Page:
Reclassifying Viruses as Living?
ethanbr at UMICH.EDU
Thu Mar 16 09:43:57 CST 2006
Richard Pyle wrote:
> The way I like to distinguish "life" from "non-living chemistry" is that the
> former is defined largely by the "flow" of information over time. "Flow"
> not in the physical sense, but in the sense that the "information"
> transcends its physical basis in matter, and perpetuates imperfectly.
> So, I tend to side with others who regard viruses as within the realm of
> "life". I find this a particularly easy conclusion to arrive at given that,
> as has already been pointed out, the information content of viruses is
> stored in the same basic material form as the information stored in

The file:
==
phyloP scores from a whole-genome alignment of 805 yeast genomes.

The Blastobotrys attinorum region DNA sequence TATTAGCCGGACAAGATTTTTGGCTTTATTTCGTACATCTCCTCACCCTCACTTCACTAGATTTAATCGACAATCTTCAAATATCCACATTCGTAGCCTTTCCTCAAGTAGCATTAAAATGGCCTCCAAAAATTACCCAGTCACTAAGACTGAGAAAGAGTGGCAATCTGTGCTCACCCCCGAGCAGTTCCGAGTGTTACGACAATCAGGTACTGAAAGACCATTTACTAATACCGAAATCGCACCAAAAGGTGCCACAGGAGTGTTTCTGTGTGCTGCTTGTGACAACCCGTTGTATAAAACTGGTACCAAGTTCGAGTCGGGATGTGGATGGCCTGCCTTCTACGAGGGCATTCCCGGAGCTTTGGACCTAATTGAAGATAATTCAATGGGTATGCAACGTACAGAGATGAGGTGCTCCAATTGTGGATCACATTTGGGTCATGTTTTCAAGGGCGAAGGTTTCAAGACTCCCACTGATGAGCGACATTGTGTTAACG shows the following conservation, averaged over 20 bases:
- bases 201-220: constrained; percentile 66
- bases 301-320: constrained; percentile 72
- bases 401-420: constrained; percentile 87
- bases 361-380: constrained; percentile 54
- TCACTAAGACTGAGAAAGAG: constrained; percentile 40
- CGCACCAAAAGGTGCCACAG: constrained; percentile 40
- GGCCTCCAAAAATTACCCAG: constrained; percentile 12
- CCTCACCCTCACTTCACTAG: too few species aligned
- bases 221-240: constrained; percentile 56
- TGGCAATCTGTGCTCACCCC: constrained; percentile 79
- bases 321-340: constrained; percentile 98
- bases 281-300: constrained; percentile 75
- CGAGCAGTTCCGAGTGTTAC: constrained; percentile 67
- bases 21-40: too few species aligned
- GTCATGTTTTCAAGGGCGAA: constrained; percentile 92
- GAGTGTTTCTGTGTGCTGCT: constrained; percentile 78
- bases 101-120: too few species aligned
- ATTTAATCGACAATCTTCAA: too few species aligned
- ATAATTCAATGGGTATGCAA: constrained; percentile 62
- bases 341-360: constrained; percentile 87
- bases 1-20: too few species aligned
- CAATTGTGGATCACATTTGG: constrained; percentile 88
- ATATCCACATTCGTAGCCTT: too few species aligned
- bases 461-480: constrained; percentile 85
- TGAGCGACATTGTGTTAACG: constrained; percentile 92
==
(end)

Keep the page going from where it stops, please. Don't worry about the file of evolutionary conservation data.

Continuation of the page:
> everything else we lump under the umbrella of "life".
I apologize if this point's already been mentioned....
Would a reasonable test be to postulate a phylogeny for viruses (if this
is possible, either directly or indirectly using viral host taxa), and
then examine the most ancestral "taxa" for similarities shared with
non-viral (probably bacteria or bacteria-like) organisms? I know
something along these lines has already been done for immune-deficiency
viruses infecting primates (and other sorts of viruses affecting
vertebrates), to see where various strains of AIDS affecting man may
have originated. Not being knowledgeable with virus research, has this
been done regarding the "viral-life" issue?
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